News / Asia

Rights Groups Condemn Pakistan's Geo News Suspension

FILE - Employees of Pakistan's biggest television station Geo TV attend a protest against the Pakistan Electronic Media Regulatory Authority after the station's license was suspended, in Karachi, May 22, 2014.
FILE - Employees of Pakistan's biggest television station Geo TV attend a protest against the Pakistan Electronic Media Regulatory Authority after the station's license was suspended, in Karachi, May 22, 2014.
Ayaz Gul
Rights groups are condemning the move by Pakistan's media regulator to suspend Geo News, the country's largest news channel, due to a dispute involving the nation's powerful spy agency.

The Committee to Protect Journalists, Amnesty International and Reporters Without Borders all said the decision undermines press freedoms in Pakistan.

On Friday, the Pakistan Electronic Media Regulatory Authority (PEMRA) said it was immediately suspending Geo's license for 15 days and fining the company $100,000 for committing "violations."

The organization says all field officers have been instructed to ensure implementation of its orders.

PEMRA said if GEO repeats its "violations," it could face proceedings to revoke its broadcasting license.

The suspension orders were issued in response to a formal petition by the Pakistani defense ministry to cancel the channel’s broadcasting rights for what it alleged a “false and scandalous campaign against the ISI and its officers”.

GEO off air

GEO News channel’s transmission went off the air shortly after the official announcement.

The suspension is the latest challenge for GEO News following an assassination attempt in April against its news anchor, Hamid Mir, the most popular political talk show host in Pakistan.

Mir is said to have survived six gunshot wounds to the stomach and legs during the attack in the southern port city of Karachi.

Shortly after the attack, GEO News repeatedly aired accusations by Mir and his family members that the chief of the country’s military spy agency, ISI, planned the attack.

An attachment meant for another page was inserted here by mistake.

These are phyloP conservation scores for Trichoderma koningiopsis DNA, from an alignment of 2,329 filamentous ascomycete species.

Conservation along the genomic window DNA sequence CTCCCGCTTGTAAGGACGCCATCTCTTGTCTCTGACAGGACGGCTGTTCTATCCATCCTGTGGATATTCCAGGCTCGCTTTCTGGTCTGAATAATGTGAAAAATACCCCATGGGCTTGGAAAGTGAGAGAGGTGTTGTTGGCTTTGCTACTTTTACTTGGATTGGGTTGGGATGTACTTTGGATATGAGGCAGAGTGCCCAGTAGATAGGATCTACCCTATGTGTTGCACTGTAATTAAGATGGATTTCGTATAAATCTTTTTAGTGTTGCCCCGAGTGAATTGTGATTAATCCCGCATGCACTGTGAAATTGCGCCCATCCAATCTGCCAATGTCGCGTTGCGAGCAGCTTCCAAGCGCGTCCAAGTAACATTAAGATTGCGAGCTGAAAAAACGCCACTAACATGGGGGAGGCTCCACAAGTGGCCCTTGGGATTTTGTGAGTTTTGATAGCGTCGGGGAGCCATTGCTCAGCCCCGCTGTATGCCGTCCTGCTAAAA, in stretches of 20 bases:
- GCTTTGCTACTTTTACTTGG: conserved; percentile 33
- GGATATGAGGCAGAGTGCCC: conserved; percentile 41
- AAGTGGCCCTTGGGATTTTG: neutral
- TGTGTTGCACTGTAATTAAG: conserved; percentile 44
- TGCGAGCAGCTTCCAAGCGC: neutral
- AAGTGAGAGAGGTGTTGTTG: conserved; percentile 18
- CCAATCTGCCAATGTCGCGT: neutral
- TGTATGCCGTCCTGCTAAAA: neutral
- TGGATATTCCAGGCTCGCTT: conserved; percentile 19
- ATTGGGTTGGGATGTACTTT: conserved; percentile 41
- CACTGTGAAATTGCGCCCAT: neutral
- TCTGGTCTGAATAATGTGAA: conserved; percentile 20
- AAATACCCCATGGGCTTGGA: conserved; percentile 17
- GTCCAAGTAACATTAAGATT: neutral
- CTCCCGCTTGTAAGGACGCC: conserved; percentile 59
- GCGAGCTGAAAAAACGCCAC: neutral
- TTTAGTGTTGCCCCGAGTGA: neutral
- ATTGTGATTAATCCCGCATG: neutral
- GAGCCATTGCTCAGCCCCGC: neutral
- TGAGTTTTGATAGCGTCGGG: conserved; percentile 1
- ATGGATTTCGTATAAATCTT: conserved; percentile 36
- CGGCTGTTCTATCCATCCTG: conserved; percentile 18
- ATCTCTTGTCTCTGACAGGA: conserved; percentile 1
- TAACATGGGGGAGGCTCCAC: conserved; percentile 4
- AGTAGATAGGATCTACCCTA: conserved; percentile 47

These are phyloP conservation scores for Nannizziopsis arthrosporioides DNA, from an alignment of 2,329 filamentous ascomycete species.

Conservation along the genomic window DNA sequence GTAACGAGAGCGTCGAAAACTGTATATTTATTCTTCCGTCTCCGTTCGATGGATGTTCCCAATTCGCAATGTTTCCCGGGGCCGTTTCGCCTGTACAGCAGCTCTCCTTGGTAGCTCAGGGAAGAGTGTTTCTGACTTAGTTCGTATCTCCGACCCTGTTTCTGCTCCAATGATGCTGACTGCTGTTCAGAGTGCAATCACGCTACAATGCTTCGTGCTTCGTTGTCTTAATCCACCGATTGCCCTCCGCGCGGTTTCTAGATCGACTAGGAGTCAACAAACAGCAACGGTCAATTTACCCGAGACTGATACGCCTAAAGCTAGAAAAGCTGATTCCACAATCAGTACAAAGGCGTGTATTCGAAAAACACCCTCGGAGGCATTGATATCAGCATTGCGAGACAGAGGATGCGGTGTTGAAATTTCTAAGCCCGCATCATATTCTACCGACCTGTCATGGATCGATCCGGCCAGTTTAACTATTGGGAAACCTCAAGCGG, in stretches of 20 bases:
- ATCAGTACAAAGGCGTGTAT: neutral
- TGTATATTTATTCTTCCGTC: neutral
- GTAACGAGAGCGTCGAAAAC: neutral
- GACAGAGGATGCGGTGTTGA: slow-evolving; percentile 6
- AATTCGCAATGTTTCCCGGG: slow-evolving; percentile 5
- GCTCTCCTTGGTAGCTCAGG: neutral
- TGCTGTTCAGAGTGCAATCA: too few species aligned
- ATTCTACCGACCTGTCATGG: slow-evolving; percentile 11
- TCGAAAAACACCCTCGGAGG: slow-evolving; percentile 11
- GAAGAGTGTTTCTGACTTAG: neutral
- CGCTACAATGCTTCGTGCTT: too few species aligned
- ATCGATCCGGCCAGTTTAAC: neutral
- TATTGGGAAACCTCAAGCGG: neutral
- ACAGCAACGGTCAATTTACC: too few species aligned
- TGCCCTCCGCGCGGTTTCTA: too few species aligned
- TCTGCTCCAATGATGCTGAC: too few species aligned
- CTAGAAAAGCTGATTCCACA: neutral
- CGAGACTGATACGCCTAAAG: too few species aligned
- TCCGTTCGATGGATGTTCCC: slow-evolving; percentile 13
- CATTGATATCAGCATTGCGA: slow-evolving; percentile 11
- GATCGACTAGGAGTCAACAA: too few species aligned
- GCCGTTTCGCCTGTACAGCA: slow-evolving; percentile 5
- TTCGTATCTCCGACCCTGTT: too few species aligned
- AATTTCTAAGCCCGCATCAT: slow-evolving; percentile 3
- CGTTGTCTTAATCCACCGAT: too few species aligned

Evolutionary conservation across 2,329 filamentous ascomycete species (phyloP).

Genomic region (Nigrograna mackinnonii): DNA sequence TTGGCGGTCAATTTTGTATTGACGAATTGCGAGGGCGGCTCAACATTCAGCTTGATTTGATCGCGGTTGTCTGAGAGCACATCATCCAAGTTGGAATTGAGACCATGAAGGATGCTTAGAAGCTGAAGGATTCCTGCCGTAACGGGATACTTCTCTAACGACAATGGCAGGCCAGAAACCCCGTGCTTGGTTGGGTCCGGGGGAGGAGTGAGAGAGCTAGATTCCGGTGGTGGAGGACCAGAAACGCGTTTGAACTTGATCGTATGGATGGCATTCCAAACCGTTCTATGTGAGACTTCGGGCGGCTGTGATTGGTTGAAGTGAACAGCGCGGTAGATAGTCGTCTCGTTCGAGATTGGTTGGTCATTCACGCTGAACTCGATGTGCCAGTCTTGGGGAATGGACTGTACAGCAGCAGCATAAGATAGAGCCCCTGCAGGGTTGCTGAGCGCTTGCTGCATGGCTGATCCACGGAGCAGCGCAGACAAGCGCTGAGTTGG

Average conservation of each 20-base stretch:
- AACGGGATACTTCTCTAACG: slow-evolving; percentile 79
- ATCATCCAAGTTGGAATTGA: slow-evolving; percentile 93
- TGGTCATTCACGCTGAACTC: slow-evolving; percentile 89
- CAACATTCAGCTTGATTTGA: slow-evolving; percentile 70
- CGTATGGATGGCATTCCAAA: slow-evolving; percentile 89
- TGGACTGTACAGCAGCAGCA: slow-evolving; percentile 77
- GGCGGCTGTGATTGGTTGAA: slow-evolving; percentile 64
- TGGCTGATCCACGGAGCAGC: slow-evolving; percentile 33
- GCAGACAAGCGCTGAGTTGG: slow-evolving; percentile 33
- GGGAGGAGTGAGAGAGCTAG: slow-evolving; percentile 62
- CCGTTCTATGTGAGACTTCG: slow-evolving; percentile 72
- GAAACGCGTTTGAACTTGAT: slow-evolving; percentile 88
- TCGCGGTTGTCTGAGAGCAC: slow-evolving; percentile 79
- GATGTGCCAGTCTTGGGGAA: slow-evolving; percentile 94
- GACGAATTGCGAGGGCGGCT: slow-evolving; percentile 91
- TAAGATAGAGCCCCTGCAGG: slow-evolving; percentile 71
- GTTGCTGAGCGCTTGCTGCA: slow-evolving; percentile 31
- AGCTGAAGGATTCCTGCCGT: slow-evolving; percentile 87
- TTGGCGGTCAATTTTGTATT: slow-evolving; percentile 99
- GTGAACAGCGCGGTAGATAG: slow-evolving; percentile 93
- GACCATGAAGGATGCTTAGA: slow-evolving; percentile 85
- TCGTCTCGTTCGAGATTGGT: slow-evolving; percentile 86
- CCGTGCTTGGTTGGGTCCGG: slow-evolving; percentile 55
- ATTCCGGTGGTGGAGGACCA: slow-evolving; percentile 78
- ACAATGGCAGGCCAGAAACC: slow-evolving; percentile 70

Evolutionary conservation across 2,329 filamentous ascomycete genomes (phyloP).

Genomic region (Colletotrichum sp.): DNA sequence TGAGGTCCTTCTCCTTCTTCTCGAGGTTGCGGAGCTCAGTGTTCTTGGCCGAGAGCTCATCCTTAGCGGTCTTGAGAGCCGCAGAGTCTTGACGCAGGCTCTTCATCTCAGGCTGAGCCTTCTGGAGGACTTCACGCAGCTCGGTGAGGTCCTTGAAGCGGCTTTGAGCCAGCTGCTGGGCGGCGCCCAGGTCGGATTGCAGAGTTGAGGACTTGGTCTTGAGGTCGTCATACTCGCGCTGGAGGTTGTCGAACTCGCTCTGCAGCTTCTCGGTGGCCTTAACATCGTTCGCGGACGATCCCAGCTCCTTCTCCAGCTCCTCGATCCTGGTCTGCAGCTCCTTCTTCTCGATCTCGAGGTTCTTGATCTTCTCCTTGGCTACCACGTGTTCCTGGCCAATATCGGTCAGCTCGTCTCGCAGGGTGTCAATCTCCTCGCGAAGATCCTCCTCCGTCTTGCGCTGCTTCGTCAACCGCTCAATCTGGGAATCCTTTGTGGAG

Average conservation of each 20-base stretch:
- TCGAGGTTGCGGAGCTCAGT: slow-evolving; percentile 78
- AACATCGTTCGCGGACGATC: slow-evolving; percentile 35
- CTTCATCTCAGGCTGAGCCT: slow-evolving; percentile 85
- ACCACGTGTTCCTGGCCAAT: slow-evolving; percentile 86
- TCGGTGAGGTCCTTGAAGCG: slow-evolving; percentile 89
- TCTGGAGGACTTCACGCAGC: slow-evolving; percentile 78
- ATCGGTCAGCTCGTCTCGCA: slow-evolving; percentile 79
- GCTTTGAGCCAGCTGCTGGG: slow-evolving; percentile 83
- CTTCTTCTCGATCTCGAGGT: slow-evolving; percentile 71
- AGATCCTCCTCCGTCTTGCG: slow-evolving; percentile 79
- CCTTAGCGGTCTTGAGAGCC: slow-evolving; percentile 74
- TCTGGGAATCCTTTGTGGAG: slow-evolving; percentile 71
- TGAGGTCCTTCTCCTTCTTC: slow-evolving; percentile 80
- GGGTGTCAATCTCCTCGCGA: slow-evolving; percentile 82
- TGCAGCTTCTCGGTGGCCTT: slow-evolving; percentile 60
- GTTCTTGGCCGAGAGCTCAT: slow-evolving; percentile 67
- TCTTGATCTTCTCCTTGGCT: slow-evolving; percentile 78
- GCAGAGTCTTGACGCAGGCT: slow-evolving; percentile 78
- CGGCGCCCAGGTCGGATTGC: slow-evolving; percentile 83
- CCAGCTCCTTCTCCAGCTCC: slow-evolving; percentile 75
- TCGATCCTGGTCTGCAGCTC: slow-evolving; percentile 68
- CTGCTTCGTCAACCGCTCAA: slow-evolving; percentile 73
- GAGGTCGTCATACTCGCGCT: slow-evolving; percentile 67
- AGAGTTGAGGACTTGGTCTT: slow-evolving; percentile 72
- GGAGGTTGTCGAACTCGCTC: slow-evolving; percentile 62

In a recent interview with VOA, the news anchor, Hamid Mir, defended GEO’s coverage of the attack on him.  
 
“I informed my management not once but more than once in advance that the elements of one intelligence agency are after my life. I gave them the names in writing and that is why they [GEO News] mentioned the names,” he said.
 
The broadcaster came under fire from media critics for overstepping journalistic norms and ethics, but they have strongly opposed attempts to shut down Geo News.

Local and foreign advocates of press freedom insist the Pakistani intelligence agency is free to rebut allegations against it but should not censor media coverage.

Abid Suleri, a social analyst and the executive director of Sustainable Development Policy Institute, says “one can say that perhaps any channel while reporting may not be observing some standard operating procedures and might have overstepped their limit, or they might have not followed the journalistic professional ethics."
 
"But it does not mean that we start shutting down the channels," he added. "So, perhaps we should resist any attempt to shut down any major or minor channel."

A senior official with the Committee to Protect Journalists, Bob Dietz, told VOA's Deewa Radio the suspension seems to be an overreaction by the government.

He said the government is taking out a "vendetta" against the broadcaster for the way it handled the Mir shooting.

“This seems to me to be really punitive and an overreaction on the government’s part," he said. "What we’ve seen is that there’s been a real vendetta taken out against the GEO for the way it handled the attack on Hamid Mir and this is the official extension of all those other activities that we’ve seen in Pakistan over the last month or two.  It’s not a good indicator of who’s controlling the media in Pakistan.”

The military denies allegations that the ISI had anything to do with the assassination attempt on Mir. There have been accusations against the spy agency that it was behind some of the attacks on journalists in Pakistan.  

Meanwhile, in an unprecedented move, the private Pakistani broadcaster says it is suing the intelligence agency together with two other state-affiliated institutions for “maligning” GEO and accusing it of have an “anti-Pakistan” agenda.

In its legal notice sent to the ISI, the broadcaster said the three government agencies made "baseless allegations" that have resulted in the broadcasters' staff members being "attacked and tortured across Pakistan."